Write punctuation inside quote marks in these cases. You don’t when it is a quoted word, but always do with dialogue.

I glanced towards the source of the sound. White lace curtains fluttered quietly, like clouds that would be going if they only had a helping breeze to move them on their way. Behind them, the french windows waited, opened wide to the next sounds that might want to enter.

I like the feeling of tension at this point.

"The doors are still open", I said accusingly, turning back to him. "Don't you know how to close things after you?"

"But I thought it was you who came to see me", he said as he looked around him. "Isn't this my room?"

Brilliant! I love the picture you have painted of two doddery old guys, a bit confused but still sharp enough to batter each other.

"I don't think so. It would be in a terrible state if it were yours. And what makes you think that I would come to see you?"

"I'm not dressed", he sighed, and straightened slowly in his chair. "Alright, I'll close them. Give me my stick".

“All right” should be written as two words.

I picked up the stick that leant against the tea-trolley and felt the smoothness of the light brown wood. "This isn't your stick", I said, 'it's mine".

"But why isn't my stick here?", he said in a puzzled tone. "It must be here somewhere, I couldn't have come in without it". He looked around and then began to fumble in the pockets of his dressing gown as though it had somehow managed to hide itself in them.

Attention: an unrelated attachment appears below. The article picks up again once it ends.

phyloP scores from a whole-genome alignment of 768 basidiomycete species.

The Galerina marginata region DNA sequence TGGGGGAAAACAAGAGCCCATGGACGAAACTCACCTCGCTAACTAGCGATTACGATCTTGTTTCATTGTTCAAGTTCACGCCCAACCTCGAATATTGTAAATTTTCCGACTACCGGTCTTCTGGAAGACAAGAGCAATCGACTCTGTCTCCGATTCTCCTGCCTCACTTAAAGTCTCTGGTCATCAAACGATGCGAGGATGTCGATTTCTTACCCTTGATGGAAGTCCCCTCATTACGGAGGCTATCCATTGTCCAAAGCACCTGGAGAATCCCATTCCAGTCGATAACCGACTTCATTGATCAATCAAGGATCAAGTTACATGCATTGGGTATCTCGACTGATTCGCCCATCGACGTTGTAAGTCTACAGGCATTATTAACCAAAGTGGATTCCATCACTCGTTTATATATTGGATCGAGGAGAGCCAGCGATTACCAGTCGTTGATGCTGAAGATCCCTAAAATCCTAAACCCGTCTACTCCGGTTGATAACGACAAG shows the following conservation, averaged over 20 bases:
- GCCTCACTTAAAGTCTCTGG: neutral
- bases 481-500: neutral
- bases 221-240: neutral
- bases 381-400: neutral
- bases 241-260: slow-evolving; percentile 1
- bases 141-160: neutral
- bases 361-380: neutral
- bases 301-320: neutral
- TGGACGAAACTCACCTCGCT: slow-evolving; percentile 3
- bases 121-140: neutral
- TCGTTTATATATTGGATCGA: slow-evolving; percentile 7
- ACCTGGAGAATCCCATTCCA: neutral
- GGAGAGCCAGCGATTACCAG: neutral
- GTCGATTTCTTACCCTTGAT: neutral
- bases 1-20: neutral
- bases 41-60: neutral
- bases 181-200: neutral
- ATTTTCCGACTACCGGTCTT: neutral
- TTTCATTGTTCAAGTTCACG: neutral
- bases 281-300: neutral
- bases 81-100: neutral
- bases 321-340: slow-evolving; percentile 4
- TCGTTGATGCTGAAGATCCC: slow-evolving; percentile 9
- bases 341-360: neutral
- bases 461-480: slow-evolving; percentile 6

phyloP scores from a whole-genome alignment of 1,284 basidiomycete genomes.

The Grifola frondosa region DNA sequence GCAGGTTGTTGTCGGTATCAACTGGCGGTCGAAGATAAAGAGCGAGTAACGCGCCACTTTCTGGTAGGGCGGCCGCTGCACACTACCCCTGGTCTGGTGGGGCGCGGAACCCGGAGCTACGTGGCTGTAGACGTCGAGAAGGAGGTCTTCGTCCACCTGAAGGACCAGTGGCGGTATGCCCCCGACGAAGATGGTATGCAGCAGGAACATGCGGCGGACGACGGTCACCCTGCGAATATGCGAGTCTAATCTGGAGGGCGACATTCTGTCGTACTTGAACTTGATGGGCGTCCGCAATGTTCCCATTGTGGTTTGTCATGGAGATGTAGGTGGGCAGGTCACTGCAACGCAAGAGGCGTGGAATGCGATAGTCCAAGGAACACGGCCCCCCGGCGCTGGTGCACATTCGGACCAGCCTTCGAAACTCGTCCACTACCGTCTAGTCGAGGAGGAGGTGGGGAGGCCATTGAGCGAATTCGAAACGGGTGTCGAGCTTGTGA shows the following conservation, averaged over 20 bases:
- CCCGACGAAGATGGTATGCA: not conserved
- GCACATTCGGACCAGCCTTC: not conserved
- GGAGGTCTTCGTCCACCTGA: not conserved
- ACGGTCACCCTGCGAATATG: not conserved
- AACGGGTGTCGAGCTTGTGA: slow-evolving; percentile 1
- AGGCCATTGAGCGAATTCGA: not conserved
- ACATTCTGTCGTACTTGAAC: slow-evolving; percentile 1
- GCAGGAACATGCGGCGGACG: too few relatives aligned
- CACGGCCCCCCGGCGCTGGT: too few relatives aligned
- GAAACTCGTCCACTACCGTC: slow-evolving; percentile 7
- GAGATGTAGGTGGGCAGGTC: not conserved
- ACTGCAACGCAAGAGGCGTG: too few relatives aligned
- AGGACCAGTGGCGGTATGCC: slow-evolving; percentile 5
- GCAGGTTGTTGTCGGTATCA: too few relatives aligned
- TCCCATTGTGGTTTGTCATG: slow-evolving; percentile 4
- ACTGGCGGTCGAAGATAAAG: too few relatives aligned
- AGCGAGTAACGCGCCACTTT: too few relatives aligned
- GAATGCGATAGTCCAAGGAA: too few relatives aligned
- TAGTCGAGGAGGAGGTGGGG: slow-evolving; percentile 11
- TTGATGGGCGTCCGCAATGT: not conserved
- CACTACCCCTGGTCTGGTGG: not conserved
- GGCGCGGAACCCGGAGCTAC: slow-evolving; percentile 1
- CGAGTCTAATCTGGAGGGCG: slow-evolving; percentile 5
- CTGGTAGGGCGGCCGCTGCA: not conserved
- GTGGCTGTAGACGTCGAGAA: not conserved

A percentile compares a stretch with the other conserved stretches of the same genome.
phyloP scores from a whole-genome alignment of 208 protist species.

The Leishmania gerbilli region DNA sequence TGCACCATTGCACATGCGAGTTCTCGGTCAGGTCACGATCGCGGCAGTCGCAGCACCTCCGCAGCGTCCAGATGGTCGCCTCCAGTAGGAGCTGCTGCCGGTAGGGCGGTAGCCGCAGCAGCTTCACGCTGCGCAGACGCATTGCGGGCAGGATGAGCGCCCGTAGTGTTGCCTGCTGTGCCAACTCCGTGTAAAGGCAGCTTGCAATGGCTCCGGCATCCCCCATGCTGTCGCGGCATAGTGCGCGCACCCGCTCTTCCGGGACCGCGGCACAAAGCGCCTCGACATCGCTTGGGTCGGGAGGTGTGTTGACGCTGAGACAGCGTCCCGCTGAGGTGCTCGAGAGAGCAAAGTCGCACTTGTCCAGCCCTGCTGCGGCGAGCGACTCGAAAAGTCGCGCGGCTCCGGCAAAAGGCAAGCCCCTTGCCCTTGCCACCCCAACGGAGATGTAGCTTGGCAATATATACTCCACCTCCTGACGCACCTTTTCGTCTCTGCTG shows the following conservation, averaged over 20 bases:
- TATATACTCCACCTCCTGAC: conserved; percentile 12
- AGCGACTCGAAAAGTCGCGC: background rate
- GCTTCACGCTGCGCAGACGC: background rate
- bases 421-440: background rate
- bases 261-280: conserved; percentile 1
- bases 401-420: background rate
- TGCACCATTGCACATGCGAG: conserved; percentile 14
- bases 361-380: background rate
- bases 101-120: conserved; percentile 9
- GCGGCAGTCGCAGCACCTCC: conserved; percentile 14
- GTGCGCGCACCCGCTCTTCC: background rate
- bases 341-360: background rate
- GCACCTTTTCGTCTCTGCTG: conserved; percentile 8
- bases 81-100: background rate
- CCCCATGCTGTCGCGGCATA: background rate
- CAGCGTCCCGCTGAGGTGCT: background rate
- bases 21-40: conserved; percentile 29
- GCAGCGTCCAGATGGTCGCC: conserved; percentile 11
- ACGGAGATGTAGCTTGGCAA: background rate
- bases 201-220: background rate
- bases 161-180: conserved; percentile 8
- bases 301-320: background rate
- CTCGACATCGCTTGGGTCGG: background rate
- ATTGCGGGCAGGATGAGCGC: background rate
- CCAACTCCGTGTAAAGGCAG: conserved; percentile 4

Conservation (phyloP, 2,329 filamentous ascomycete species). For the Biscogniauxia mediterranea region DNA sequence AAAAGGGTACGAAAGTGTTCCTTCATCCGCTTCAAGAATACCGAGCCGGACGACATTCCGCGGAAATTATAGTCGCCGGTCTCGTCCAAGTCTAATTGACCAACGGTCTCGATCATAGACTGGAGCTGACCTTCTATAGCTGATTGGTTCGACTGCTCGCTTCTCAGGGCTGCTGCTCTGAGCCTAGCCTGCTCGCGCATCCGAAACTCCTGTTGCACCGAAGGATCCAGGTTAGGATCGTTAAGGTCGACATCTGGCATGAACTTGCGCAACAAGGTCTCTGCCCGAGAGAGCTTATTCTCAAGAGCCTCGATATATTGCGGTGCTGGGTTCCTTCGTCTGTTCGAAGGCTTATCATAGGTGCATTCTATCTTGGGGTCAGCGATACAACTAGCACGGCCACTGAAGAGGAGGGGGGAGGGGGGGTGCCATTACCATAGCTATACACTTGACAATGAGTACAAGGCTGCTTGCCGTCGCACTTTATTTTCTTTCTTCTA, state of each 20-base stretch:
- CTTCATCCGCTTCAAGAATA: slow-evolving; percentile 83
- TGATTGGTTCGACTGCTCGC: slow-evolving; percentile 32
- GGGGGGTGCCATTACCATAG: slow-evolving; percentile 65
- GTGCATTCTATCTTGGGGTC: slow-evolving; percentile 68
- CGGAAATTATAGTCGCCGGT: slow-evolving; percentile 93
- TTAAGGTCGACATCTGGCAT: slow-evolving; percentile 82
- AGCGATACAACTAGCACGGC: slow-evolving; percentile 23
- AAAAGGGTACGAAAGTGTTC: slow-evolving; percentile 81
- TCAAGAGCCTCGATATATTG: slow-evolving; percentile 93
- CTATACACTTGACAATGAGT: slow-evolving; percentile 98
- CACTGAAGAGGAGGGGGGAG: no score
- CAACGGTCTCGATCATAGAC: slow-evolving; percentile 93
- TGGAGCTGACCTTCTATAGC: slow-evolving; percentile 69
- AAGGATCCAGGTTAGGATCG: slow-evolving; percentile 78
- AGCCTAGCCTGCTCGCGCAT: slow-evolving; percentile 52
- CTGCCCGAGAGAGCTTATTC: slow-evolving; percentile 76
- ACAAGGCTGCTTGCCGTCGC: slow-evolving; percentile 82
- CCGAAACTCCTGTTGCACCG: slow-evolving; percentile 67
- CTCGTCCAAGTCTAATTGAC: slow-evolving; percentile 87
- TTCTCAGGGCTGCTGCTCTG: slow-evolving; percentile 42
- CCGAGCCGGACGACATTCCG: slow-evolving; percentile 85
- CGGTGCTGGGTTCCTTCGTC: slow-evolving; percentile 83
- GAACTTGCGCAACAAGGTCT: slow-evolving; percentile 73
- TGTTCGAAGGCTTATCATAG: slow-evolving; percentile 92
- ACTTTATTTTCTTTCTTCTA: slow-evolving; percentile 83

I’d prefer “as if” here, because it’s not possible for the stick to be there.

He gave up. "You'll have to close them, I'm afraid. I won't be able to get there and back on my own."

"Oh, very well", I said, handing him the stick, "you can borrow it just this once. But don't you lose it or put it somewhere I can't reach. It is mine, you know".

He accepted it, and looked at the handle with a puzzled frown, as though aware that he should have recognised that it wasn't his. He made a movement to get out of the chair, but found that the trolley would be in his way. Sitting back down, he leant the stick against the trolley.

"Here", he said, picking up his cup and saucer, "You just pick up yours, so we can move this out of the way".

I reached out and picked up the stick. "I'll hold this so that it doesn't fall to the floor, shall I?"

"But you won't be able to pick up your cup and saucer, will you?" he asked, putting down his own and holding out a hand for the stick.

"You're doing this on purpose", I said, handing him the stick.

This section possibly ran a little long, but that’s a minor criticism.


I picked up my cup. A fragrance drifted through the room. I sniffed, and said "Jasmine".

"Isn't that a jasmine tree, there, beside the lake?" he asked, putting down the stick against the trolley.

I looked at him, wondering what he was talking about. He had picked up his cup, and was looking at it. I looked back at my own. I could just see the part of an island where a tree sprang out from a rock and stooped to kiss the surface of the water.

"I don't think so", I said, "I'm almost certain it's a willow". I picked up the cup and studied it carefully.